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  • Tom Sgouros

Clean Water? Still yes!

Updated: Feb 28, 2022

There continues to be some confusion about the current state of the North Kingstown water ordinances, especially related to the proposal to update them. I thought I would add some information to the earlier article about them. There are a lot of downsides to the information age, but one of the great things is that things like town ordinances are available at the click of a mouse, and the town's current groundwater ordinance is right here, section 21-186 of article VIII.

I read it, and found there a couple of interesting points. First is that it does not protect the town's groundwater reservoir areas. It protects wellhead protection areas, as defined by the EPA and RI DEM in December 1991. (The new wellhead protection areas drawn last year, are much larger.) The ordinance does reference a bunch of contemporaneous reports (from 1991) about wellhead protection areas as it lists the different areas of town, so it is a little hard to tell exactly what is being talked about.

However, in the listing of the wellhead protection areas in paragraph (c)(1)(b), the ordinance does specifically call out the Hunt River reservoir area, to include it with the wellhead area at the higher level of protection. The Hunt is one of the three reservoir areas in town, along with the Annaquatucket and Pettaquamscutt areas, but the other two are not called out in the same way.

Update: Apparently the ordinance did once mention groundwater reservoirs specifically, but that was no longer part of the ordinance by 2011.

Most of the Hunt Reservoir area within North Kingstown is covered by the new, larger wellhead protection areas, but there are some parts that are not. (See the green blob to the left. The purple lines are the wellhead protection areas. Find the larger map here, or go check out the fabulous RI DEM mapping facility.) This leaves a strip along the East Greenwich border north of South Road and west of Route 2, and another blob that stretches under the Tarbox dealership across Route 4 to surround Delano Drive on the other side. Those pieces of the Hunt reservoir area will be part of the groundwater overlay area protecting the recharge area, a slighly lower level of protection than the wellhead areas.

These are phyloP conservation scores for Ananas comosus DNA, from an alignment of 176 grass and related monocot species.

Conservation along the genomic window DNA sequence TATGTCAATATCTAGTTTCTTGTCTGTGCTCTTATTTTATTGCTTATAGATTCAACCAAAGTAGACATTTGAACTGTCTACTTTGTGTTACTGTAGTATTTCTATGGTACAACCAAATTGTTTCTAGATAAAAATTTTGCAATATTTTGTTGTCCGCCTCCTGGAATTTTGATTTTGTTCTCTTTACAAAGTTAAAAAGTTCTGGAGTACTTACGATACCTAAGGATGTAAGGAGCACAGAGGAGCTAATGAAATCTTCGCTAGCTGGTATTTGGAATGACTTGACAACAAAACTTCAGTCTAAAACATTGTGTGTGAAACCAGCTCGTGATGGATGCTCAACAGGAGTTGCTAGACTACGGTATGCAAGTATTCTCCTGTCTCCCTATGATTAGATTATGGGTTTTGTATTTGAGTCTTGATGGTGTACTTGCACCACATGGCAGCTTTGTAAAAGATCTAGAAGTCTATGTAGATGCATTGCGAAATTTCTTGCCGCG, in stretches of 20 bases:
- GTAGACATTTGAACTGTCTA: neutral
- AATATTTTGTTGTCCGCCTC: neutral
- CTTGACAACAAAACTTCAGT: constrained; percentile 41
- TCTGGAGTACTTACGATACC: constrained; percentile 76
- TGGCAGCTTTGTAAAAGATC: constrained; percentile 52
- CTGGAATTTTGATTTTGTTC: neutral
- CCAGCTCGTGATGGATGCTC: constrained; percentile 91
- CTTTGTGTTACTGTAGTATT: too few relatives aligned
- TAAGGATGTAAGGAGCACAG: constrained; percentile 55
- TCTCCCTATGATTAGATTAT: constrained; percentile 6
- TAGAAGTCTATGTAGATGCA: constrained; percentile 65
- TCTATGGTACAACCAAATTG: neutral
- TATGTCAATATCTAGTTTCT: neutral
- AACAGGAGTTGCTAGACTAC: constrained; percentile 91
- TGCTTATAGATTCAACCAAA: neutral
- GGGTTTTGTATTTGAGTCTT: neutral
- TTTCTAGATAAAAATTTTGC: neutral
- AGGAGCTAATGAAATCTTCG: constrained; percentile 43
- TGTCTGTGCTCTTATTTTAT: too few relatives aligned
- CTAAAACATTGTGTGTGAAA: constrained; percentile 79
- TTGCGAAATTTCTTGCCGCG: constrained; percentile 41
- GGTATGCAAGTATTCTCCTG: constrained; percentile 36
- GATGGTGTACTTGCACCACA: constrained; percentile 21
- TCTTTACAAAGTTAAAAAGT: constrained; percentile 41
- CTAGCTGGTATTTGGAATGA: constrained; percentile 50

According to Water Department, grandfathered uses—and Route 4—make this leftover part of the Hunt reservoir area not a very likely location for new wells, and it is not on their list of places to develop new sites.

The other thing you can't help notice when reading the ordinance is paragraph (c)(3), that reads,

"Only those portions of a lot located in a groundwater protection zone shall be subject to the requirements of section 21-186."

Again, this is from the current groundwater ordinance, whose rewrite is still pending at the Town Council. This seems to be a direct contradiction of claims that the current ordinances say that the strictest zoning controls all of some lot that only partially lies across the border between two groundwater zones.

Update: This clause was added to the groundwater ordinance in 2014, by a town council headed by Liz Dolan, with Kerry McKay, Carol Hueston, Kevin Maloney, and Dick Welch also on board.

These are what is recorded in the current town ordinances. So far as I can tell, the proposed rewrite of the water ordinances increases the area of the town covered by the high levels of protection for our town's wells. (Really, check out the map. The new Annaquatucket wellhead protection area is huge and the others aren't small.) It also changes some restrictions to account for changes in technology (e.g. most dentists don't use photochemicals for X-rays any more) and the rest is mostly rewriting the ordinance for clarity.

There is nothing at all wrong with advocating for stronger groundwater protections than these, but a productive debate requires everyone to share the same facts. Though there are some who say otherwise, characterizing the proposal before the Town Council as a weakening of regulations does not seem to be supported by the text of the current and proposed ordinance, the maps from RI DEM, or the policy of the relevant town departments.


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